Pediatric Diabetes Fact Sheet
What is diabetes?
Diabetes is a disease in which the body does not produce or properly use insulin. Insulin is a hormone that allows cells of the body to use glucose, which is a form of sugar in the blood. In the presence of insulin, glucose is able to enter the cells and fuel them. Most of the food we eat is broken down into glucose, the main source of fuel for the body.
Type 2 diabetes results from insulin resistance, when the body does not properly use insulin. Ninety to 95 percent of people with diabetes have Type 2 diabetes. It is associated with older age, obesity, family history of diabetes, previous history of gestational diabetes, physical inactivity and ethnicity. Type 2 diabetes is beginning to occur more and more in children as less active lifestyles and gaining excess body weight become more common in youth.
What are the symptoms of uncontrolled diabetes?
- Increased thirst
- Increased urination
- Constant hunger
- Weight loss without improving the diet or increasing exercise
- Blurred vision
- Feeling very tired
- Frequent infections
- Slow-healing wounds or sores
How is diabetes diagnosed?
- A fasting plasma glucose test measures blood glucose after the child has gone at least eight hours without eating.
- An A1C test (short for hemoglobin A1C, Hb A1C, or glycated hemoglobin A1C) measures the average blood glucose control for the past two to three months. The child does not have to be fasting for this test.
- An oral glucose tolerance test measures blood glucose after a child has gone at least eight hours without eating and two hours after he/she drinks a glucose-containing beverage.
- In a random plasma glucose test, the doctor checks blood glucose without regard to when the child last ate.
Diabetes care for children should focus on special medical, educational, nutritional and behavioral issues. Children diagnosed with diabetes will work closely with their physician and diabetes care team to help them monitor their diabetes. An endocrinologist is a doctor who specializes in diabetes care. A pediatric endocrinologist specializes in the care of children with diabetes and other hormonal diseases.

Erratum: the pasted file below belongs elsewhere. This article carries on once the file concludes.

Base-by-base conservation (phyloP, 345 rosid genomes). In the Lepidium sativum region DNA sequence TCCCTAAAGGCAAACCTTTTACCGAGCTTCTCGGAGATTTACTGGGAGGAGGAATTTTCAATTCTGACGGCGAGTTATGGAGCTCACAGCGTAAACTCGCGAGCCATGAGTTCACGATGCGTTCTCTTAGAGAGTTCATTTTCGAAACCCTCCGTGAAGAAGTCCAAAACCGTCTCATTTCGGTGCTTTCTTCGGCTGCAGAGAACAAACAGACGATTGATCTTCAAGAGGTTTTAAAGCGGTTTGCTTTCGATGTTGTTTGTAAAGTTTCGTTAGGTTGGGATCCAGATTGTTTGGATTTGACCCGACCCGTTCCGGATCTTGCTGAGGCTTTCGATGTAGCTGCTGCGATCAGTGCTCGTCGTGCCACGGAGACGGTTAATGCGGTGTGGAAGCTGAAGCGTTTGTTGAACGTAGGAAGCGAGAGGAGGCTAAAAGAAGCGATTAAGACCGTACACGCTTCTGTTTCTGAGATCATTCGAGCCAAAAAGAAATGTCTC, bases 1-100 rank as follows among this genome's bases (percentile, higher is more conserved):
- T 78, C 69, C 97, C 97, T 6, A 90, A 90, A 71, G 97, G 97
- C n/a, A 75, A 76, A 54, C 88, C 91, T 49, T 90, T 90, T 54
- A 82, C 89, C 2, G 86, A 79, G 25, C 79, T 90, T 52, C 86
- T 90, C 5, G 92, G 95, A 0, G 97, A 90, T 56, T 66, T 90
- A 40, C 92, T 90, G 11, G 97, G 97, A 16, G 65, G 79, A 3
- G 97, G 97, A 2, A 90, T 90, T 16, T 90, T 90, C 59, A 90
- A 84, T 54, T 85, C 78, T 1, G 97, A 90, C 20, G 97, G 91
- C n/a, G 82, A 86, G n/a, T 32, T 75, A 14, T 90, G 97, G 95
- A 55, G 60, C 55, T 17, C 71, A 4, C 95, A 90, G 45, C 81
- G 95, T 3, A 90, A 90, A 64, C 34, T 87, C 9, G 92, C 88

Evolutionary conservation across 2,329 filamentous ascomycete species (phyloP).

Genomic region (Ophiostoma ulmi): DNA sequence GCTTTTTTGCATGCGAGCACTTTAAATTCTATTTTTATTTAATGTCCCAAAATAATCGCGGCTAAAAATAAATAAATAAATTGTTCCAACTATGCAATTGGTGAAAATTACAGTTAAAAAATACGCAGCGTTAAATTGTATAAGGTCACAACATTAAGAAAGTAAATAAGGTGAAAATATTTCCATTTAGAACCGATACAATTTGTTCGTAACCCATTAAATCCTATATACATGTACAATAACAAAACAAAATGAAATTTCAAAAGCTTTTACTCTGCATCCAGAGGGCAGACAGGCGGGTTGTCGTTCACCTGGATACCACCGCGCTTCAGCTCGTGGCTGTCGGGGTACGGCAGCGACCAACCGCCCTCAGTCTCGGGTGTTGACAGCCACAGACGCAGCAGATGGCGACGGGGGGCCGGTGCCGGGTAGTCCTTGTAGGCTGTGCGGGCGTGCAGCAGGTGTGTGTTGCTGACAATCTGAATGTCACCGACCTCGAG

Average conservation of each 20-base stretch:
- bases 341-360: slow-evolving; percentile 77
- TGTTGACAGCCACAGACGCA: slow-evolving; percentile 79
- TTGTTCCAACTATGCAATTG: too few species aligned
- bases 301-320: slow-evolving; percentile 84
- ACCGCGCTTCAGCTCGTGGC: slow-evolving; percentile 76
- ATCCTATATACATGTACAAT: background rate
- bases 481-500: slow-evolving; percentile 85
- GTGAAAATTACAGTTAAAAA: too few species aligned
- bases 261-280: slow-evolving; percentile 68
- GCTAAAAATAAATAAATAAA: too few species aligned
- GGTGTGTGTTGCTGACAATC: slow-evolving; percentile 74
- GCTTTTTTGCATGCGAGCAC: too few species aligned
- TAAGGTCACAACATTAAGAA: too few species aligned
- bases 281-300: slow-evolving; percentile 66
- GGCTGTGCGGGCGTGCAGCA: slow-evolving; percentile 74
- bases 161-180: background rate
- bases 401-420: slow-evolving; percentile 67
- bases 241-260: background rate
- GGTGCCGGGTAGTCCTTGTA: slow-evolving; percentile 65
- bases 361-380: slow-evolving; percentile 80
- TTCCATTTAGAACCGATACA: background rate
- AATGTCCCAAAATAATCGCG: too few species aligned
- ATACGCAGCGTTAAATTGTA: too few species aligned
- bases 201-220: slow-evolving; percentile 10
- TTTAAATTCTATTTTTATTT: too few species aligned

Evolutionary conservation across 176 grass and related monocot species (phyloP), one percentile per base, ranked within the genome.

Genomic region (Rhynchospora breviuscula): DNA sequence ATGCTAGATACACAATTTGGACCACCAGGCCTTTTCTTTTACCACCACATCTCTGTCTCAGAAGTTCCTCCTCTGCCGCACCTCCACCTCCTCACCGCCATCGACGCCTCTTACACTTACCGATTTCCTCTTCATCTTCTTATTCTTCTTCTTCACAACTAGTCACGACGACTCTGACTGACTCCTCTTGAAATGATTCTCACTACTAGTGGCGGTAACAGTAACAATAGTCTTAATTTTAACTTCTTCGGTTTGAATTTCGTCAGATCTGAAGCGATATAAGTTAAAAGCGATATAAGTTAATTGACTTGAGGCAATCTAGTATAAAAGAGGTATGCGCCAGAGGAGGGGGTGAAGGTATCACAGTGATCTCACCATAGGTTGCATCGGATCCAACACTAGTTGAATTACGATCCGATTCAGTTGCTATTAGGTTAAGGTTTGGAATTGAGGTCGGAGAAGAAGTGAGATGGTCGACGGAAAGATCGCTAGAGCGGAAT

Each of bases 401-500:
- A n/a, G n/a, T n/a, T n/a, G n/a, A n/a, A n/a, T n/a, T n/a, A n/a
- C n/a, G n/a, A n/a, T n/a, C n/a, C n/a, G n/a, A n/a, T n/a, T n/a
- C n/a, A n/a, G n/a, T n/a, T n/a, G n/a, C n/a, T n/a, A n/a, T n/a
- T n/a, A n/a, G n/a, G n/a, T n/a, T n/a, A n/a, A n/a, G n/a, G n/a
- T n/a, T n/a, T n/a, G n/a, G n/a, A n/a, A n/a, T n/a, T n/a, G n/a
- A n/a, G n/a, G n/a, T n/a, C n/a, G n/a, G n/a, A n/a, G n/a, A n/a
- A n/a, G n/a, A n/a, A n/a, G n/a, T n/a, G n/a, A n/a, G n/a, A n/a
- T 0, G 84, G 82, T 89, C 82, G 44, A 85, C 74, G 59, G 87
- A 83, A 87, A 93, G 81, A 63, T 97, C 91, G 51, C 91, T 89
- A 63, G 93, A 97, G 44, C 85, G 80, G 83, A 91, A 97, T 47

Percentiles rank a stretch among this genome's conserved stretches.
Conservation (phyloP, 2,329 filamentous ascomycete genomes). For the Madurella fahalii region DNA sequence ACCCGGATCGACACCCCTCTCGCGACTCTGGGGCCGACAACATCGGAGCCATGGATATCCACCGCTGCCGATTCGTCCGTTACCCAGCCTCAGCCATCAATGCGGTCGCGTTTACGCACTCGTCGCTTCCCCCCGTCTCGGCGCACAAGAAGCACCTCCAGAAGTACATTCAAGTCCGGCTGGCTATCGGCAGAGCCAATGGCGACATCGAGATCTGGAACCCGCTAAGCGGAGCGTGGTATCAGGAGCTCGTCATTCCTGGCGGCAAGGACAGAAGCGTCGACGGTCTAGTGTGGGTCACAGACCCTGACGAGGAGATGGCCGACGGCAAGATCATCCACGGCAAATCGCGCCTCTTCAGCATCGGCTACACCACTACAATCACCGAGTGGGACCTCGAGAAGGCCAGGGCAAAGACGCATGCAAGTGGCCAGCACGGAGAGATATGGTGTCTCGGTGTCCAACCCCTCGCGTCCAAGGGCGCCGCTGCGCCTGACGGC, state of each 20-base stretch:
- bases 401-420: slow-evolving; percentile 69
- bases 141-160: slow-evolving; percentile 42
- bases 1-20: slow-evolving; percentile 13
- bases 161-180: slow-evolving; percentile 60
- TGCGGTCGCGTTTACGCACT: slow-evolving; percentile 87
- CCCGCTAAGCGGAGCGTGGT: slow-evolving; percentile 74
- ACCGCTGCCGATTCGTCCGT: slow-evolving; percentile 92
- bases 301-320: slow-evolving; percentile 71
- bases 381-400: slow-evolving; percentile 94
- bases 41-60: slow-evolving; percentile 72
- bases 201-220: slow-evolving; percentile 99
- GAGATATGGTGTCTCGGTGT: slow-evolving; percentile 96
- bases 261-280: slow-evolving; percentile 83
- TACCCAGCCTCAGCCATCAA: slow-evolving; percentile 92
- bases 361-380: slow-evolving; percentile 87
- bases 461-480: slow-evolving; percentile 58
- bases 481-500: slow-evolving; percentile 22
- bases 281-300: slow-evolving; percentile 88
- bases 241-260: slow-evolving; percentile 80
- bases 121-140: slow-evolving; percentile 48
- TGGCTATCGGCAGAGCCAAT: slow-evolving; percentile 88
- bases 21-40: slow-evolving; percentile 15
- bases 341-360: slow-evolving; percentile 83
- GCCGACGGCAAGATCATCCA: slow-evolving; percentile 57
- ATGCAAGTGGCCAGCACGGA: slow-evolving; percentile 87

The goal of diabetes management is to keep blood glucose levels as close to the normal range as possible. Diabetes can be kept under control through blood glucose testing, taking insulin, blood glucose-lowering medications (which are only effective in Type 2, not Type 1 diabetes), healthy eating, physical activity and close cooperation of all the child's caregivers, including the school.
Treating diabetes at Kentucky Children's Hospital
The team of specialists at Kentucky Children's Hospital pediatric endocrinology treats more than 600 children with Type 1 diabetes per year. The team understands that diabetes affects all aspects of a child's life including emotional and physical health. This is why the team includes pediatric endocrinologists, nurse practitioners who specialize in pediatric diabetes, certified diabetes educators (CDEs), a registered nurse, and a social worker to help kids and their families deal with every aspect of diabetes. The UK Pediatric Endocrinology team also has received a grant to travel to certain clinics in Eastern Kentucky to provide follow-up care to children with diabetes.
To find out more
Our researchers and physicians are making advances with diabetes. Call for more information or to schedule an appointment with an endocrinologist.
859-257-1000 or 1-800-333-8874 (toll free)
National Diabetes Education Program
A partnership of the National Institutes of Health offering education, clinical trials and free publications.
1-800-438-5383 (toll free)